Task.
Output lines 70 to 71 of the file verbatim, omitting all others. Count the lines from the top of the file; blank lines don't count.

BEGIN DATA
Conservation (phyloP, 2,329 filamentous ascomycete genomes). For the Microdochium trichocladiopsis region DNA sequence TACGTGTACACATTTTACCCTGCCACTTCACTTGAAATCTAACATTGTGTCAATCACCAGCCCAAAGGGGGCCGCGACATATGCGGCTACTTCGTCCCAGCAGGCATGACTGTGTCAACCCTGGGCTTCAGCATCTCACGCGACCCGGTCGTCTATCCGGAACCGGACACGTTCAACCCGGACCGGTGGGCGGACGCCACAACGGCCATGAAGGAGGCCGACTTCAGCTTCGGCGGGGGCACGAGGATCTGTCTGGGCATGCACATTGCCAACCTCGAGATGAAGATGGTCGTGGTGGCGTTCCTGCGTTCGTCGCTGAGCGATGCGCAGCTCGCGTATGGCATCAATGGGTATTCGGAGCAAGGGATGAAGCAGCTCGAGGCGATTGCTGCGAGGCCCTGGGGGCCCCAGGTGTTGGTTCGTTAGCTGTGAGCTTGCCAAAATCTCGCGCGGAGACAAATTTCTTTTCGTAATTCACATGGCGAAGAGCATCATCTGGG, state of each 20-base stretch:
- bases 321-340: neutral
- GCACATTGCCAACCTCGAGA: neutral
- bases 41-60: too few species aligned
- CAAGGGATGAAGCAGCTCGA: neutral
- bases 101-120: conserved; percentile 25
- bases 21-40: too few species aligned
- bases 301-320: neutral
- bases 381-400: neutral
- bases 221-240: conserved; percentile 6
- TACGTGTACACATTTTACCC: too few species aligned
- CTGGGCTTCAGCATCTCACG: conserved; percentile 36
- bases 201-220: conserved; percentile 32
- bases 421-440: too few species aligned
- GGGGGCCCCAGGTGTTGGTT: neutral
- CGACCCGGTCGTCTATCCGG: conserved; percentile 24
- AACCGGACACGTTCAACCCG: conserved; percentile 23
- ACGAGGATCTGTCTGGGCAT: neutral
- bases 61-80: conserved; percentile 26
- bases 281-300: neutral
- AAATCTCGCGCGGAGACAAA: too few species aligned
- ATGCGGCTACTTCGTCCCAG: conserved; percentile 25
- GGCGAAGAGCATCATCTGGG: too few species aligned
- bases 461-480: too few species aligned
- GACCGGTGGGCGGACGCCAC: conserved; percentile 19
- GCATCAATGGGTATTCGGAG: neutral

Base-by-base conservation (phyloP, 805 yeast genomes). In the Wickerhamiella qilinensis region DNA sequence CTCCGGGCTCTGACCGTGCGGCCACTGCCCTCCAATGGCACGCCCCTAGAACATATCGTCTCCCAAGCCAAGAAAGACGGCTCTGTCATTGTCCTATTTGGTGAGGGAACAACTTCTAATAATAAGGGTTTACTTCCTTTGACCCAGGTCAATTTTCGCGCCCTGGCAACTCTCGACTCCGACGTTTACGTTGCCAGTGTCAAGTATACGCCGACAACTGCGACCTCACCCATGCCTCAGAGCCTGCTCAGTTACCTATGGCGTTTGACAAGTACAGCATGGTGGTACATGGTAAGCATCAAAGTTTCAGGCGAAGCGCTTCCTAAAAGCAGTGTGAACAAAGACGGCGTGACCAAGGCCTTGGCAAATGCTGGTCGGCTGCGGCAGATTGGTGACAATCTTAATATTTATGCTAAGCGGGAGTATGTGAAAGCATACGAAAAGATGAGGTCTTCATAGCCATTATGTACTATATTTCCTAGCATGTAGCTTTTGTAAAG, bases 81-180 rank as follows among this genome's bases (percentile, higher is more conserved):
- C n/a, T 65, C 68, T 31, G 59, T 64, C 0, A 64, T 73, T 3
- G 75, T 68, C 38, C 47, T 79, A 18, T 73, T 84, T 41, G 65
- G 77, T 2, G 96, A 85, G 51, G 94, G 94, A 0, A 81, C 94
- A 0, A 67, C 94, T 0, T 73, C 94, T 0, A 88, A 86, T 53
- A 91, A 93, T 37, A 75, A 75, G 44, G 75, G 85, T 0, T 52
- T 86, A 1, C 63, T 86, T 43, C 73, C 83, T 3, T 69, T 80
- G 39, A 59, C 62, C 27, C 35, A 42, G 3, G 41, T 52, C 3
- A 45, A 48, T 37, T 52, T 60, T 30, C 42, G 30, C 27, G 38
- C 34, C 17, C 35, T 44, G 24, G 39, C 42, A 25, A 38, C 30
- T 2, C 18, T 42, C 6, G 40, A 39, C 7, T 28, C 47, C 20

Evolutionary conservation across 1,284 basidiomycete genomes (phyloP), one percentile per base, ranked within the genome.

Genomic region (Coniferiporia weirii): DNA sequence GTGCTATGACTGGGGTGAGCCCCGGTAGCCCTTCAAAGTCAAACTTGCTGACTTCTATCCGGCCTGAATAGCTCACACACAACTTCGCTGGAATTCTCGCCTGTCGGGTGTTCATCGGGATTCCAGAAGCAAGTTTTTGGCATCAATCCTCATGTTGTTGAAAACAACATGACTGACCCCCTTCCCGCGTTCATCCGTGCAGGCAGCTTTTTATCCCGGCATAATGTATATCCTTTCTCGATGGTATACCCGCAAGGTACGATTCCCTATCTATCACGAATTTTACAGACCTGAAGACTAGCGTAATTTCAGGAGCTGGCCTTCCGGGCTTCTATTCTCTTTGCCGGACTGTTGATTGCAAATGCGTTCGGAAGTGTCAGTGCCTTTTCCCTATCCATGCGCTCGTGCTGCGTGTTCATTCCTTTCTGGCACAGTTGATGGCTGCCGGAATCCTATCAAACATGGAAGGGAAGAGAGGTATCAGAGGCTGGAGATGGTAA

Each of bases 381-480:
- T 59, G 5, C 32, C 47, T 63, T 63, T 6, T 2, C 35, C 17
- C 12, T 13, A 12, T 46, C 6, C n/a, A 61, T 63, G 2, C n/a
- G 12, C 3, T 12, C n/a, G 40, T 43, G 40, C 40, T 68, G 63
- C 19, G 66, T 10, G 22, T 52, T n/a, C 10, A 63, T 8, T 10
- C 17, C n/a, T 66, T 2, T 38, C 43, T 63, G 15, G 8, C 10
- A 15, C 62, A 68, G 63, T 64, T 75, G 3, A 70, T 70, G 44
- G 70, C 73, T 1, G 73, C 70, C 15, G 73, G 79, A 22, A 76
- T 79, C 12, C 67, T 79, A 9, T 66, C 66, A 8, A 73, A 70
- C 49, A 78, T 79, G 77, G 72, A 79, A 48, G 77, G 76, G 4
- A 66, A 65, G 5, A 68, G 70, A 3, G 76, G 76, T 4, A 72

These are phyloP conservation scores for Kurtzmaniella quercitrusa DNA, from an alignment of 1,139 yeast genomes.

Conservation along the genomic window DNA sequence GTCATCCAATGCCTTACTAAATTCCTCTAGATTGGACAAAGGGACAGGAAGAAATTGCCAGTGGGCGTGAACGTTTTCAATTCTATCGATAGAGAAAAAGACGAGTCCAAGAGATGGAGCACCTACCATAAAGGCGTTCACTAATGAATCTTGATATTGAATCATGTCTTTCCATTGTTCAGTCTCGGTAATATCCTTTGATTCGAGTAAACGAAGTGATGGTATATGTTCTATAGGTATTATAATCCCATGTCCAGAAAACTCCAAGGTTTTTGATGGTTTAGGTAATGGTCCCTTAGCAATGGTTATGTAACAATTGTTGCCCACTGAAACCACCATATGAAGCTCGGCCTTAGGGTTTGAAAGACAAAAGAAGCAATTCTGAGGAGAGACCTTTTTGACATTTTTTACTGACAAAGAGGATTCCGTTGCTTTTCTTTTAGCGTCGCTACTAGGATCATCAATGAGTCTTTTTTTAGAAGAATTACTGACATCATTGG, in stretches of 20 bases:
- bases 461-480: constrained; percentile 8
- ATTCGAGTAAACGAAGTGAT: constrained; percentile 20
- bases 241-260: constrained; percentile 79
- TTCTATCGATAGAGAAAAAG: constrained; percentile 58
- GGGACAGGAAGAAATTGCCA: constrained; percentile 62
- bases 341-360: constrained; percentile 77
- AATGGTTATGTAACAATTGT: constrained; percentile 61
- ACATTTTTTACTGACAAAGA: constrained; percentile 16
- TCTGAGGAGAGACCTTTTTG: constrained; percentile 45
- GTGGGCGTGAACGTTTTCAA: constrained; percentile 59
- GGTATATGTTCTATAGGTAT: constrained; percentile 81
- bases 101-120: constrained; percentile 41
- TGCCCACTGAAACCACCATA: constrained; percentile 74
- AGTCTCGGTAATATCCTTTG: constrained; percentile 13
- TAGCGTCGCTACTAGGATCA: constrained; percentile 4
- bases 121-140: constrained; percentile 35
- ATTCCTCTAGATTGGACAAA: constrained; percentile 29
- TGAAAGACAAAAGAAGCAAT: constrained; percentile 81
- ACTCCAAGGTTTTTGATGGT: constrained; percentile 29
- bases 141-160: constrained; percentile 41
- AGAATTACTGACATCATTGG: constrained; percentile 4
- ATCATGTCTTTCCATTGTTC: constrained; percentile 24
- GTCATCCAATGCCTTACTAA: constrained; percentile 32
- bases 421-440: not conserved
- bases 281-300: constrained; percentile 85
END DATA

- TGAAAGACAAAAGAAGCAAT: constrained; percentile 81
- ACTCCAAGGTTTTTGATGGT: constrained; percentile 29